Thursday, August 14, 2014



 "I do not think that there is any other quality so essential to success of any kind as the quality of perseverance. It overcomes almost everything, even nature."
-- John D. Rockefeller

Super-Slow Exercisings (SSE)


Back a number of years ago, a lad by the name of Ken Hutchins developed the Super-Slow protocol that differs from traditional strength training. When a muscle is contracting  it shortens and is know as the "concentric" portion of the repetition and when it lengthens it is called the "eccentric" portion of the repetition.  Example, in a bicep exercise, when you pick up the weight to curl it, the muscle contracts, and is in a concentric state.  When the weight is lowered, or lengthened, this is called the eccentric stage of the exercise. Now in traditional strength training the time to curl the dumbbell would be about 2 seconds and the time to end  or relax  the muscle, the time would take about 4 seconds.  In super-slow training the timing would be about 10 seconds to curl the weight and the same time for the eccentric movement.  When you do any movement in resistance training, you have to use a lighter weight if you hold the muscles longer in the concentric stage than if you hold it for 5 seconds. The main reasoning for super-slow strength training is to maintain the muscles in greater tension for a longer time period than in traditional strength training.  The muscles "fatigue" and the repetitions are fewer in SSE because the movements of the exercise are so slow a lower weight is necessary.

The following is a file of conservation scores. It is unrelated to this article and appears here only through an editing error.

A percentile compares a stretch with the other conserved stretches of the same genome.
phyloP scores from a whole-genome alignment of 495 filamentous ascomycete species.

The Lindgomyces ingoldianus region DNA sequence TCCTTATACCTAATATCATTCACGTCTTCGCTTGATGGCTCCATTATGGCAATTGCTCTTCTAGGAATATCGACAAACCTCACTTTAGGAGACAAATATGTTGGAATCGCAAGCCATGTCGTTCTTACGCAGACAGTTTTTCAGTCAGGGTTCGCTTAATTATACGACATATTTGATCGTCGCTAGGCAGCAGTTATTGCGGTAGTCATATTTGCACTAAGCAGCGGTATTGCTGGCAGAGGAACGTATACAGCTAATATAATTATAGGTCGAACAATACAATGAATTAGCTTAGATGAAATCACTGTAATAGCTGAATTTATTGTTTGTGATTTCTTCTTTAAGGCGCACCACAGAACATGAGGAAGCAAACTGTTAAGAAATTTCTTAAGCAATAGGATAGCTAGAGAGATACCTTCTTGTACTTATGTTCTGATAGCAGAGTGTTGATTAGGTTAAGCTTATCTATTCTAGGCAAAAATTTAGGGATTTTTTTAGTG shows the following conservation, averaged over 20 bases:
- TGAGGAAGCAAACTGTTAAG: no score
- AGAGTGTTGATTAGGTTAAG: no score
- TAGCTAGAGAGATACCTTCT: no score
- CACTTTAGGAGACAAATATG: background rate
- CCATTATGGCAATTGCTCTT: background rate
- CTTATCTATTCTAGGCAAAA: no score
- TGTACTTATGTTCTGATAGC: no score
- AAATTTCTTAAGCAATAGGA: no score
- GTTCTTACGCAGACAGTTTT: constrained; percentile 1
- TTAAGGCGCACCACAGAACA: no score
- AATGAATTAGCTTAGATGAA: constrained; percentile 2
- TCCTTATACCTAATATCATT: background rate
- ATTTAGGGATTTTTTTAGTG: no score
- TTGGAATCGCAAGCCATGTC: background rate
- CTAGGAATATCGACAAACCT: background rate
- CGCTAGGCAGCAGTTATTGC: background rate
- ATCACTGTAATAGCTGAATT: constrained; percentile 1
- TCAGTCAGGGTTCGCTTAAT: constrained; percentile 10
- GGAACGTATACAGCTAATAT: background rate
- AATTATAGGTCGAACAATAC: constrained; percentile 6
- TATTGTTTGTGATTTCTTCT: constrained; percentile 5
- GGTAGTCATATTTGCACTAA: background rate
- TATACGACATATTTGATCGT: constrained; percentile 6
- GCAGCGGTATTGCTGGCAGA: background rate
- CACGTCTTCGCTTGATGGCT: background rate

So what is the practical use of SSE?  For a senior person or as a variation from traditional strength training it has it's place.  Seniors are safer with lighter weights and the chance of dropped weights and the resulting harm it can do to the trainee, is reduced.  The total length of the workout is usually shorter as fewer sets of the same exercise are completed.  The "fatigue to failure" of the muscles exercised results from the slow movements in both concentric and eccentric stages. As explained many times in this blog exercises should be varied, with different tempos, weights (resistance), equipment (barbells and/or dumbbells), or rubber bands.

In both SSE and traditional strength training, muscles strength, size and efficiency of movements results
and you may want to incorporate SSE in your workouts.